As the Teamsters job action against Overnite Transportation headed into its third week, both sides continued to offer widely different versions of how the strike is affecting the non-union less-than-truckload carrier.

"It is still first and foremost a media event," Overnite Senior Vice President-Marketing and Sales John Fain told Overnite customers Friday in an open letter on the company's web site. "The effect on our operations continues to be minimal."
Overnite says while the union has hired people to walk the picket lines at many Overnite facilities, it has had 100% attendance at all but 32 service centers, and a dozen of those have fewer than 10 workers honoring the picket lines.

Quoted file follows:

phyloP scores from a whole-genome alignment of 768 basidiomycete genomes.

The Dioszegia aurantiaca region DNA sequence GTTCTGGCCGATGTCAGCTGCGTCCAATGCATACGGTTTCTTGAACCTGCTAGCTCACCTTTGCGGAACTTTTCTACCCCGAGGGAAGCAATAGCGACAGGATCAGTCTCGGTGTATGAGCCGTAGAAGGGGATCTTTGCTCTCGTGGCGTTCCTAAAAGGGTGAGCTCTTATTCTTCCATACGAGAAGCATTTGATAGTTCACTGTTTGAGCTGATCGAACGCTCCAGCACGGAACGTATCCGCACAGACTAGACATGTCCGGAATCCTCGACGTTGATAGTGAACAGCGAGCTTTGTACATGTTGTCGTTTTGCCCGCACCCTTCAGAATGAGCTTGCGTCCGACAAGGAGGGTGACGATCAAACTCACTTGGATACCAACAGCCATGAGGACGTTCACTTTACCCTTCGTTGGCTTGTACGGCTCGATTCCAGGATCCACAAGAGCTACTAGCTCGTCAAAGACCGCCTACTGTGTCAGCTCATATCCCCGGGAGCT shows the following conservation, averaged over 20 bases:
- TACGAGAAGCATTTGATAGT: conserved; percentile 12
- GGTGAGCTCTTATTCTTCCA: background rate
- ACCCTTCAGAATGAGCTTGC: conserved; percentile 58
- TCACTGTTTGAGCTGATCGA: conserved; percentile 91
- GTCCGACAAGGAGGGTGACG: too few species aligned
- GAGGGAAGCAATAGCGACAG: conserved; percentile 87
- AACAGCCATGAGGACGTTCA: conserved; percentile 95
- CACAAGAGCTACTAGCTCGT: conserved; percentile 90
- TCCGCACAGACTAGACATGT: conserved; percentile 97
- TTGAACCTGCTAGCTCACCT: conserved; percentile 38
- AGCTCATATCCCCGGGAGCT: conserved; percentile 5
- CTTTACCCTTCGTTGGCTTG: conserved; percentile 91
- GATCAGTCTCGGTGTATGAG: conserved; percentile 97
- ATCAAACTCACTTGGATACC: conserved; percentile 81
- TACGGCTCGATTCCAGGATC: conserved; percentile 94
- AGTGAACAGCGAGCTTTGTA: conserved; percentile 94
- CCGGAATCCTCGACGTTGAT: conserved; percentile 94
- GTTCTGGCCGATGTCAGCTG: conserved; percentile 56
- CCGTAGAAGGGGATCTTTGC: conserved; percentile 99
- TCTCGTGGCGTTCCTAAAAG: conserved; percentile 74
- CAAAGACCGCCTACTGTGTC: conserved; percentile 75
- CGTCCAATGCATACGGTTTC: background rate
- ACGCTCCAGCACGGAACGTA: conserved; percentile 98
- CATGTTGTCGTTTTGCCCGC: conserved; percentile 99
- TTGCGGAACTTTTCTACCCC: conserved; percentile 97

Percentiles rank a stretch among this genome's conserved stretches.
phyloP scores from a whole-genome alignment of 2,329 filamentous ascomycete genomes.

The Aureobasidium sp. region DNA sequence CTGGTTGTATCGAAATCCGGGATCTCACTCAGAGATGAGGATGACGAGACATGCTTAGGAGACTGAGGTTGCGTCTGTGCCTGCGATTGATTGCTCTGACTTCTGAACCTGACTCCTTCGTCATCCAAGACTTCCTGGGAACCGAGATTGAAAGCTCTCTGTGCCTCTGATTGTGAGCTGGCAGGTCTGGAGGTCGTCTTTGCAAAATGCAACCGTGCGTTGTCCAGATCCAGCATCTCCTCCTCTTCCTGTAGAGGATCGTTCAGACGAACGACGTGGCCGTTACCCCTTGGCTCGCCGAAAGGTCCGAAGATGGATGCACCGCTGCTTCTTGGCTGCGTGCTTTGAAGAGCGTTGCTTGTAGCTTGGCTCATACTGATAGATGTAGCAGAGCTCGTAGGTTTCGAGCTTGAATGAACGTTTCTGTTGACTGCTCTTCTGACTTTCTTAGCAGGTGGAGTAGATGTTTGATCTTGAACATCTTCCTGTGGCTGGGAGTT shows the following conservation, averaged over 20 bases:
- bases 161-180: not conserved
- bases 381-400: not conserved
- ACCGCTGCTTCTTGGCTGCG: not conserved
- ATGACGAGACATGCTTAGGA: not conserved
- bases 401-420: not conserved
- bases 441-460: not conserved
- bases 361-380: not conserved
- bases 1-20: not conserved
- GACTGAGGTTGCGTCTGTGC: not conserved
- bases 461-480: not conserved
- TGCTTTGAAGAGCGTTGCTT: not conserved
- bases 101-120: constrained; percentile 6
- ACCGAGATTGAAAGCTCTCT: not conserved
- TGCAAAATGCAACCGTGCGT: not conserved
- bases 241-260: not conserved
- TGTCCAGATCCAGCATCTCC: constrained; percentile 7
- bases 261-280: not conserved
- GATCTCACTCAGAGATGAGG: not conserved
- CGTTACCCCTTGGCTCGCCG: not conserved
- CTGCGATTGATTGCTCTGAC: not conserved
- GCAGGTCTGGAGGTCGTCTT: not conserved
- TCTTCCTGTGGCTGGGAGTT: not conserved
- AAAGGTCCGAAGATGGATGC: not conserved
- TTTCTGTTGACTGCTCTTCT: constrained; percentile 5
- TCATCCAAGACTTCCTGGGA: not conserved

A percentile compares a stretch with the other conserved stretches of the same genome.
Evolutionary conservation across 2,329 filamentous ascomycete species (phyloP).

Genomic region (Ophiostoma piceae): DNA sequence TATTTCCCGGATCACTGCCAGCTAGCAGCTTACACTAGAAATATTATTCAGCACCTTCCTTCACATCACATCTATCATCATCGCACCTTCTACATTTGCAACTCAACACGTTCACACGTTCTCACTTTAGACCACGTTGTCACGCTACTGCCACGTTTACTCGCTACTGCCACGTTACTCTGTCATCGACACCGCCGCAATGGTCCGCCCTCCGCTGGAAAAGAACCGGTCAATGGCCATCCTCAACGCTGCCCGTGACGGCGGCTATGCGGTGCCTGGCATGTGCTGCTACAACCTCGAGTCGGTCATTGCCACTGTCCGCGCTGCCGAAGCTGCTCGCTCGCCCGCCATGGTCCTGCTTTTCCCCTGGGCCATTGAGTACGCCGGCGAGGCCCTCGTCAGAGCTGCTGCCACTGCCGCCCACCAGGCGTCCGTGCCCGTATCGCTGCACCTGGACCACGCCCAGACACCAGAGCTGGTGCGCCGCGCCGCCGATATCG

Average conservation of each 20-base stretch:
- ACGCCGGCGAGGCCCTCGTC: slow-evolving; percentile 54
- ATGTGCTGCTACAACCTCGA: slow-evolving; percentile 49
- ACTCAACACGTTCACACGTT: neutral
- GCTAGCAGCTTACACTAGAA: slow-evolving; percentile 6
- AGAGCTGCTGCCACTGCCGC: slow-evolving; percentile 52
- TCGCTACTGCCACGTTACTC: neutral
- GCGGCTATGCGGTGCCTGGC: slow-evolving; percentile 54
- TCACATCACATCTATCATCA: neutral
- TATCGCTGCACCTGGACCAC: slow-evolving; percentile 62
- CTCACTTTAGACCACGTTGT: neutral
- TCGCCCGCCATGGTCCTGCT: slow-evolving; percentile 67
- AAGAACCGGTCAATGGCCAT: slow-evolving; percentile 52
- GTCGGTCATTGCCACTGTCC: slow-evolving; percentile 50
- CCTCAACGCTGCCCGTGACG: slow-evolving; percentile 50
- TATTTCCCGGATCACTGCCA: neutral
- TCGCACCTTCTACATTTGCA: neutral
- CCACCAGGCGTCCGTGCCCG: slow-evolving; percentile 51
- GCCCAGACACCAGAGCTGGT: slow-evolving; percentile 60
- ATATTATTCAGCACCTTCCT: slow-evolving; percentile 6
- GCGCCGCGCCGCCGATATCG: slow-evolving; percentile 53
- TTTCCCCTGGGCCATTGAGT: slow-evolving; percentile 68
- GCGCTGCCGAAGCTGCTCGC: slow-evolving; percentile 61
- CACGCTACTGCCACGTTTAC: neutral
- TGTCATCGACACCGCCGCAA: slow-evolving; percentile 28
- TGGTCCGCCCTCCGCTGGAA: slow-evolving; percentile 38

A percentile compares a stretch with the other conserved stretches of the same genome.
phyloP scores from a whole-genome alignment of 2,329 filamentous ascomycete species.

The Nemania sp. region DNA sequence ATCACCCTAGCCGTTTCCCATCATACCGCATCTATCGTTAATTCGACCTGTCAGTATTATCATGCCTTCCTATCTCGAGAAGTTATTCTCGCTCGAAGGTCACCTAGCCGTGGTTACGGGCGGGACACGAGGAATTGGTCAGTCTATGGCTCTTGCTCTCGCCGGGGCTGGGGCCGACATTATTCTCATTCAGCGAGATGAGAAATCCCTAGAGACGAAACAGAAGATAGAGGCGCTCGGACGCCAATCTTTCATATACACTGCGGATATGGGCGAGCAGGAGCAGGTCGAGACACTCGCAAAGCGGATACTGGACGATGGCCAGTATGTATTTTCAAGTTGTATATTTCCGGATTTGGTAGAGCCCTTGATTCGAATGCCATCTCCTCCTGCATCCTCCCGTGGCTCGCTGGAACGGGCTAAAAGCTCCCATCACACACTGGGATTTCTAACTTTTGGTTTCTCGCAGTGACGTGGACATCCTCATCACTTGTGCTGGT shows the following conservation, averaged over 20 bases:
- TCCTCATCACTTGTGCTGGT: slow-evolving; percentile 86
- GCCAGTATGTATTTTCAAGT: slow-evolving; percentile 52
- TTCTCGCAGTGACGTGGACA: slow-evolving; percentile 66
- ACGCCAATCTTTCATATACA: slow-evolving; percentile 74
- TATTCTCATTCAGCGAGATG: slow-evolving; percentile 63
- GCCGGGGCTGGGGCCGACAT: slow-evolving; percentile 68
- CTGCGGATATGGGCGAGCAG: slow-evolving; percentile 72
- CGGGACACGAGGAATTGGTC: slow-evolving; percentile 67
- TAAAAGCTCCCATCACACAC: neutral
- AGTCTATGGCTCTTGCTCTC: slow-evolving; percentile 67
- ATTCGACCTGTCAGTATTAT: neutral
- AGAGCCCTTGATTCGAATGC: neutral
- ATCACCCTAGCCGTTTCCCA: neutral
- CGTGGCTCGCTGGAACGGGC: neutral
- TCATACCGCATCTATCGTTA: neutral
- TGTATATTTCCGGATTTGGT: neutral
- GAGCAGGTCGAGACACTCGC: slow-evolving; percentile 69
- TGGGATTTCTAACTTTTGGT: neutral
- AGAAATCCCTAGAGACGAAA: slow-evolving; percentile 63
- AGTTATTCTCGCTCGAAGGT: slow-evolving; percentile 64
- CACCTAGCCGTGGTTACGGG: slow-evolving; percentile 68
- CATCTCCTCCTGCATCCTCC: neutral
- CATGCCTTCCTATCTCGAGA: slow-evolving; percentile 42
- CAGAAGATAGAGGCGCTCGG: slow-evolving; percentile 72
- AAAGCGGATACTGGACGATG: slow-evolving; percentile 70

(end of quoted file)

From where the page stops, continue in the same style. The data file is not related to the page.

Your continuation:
"With better than 93% of our people on the job and an on-time rate hovering at just below 97% for the week, we can accurately report Overnite operations are up and running smoothly," Fain said.
The Teamsters, meanwhile, say that Overnite terminal managers have been calling workers and begging them to return to work, and that the strike is intensifying.
Last week, police in Little Rock, AR, were called to remove strikers from Priority Wire & Cable. The strikers had followed an Overnite truck to the business as it was making a delivery. There were no arrests. The Teamsters say these "ambulatory strikes" have been a "phenomenal" success.
The Teamster's General Executive Board has pledged its continuing support of the Overnite strike, and strike benefits will be sent to picketing Overnite workers this week.
The unfair labor practices strike began Oct. 24 in Memphis, TN, following allegations by a former Overnite manager that the company targets union supporters for firing. The Teamsters have been trying to organize Overnite, terminal by terminal, since 1994.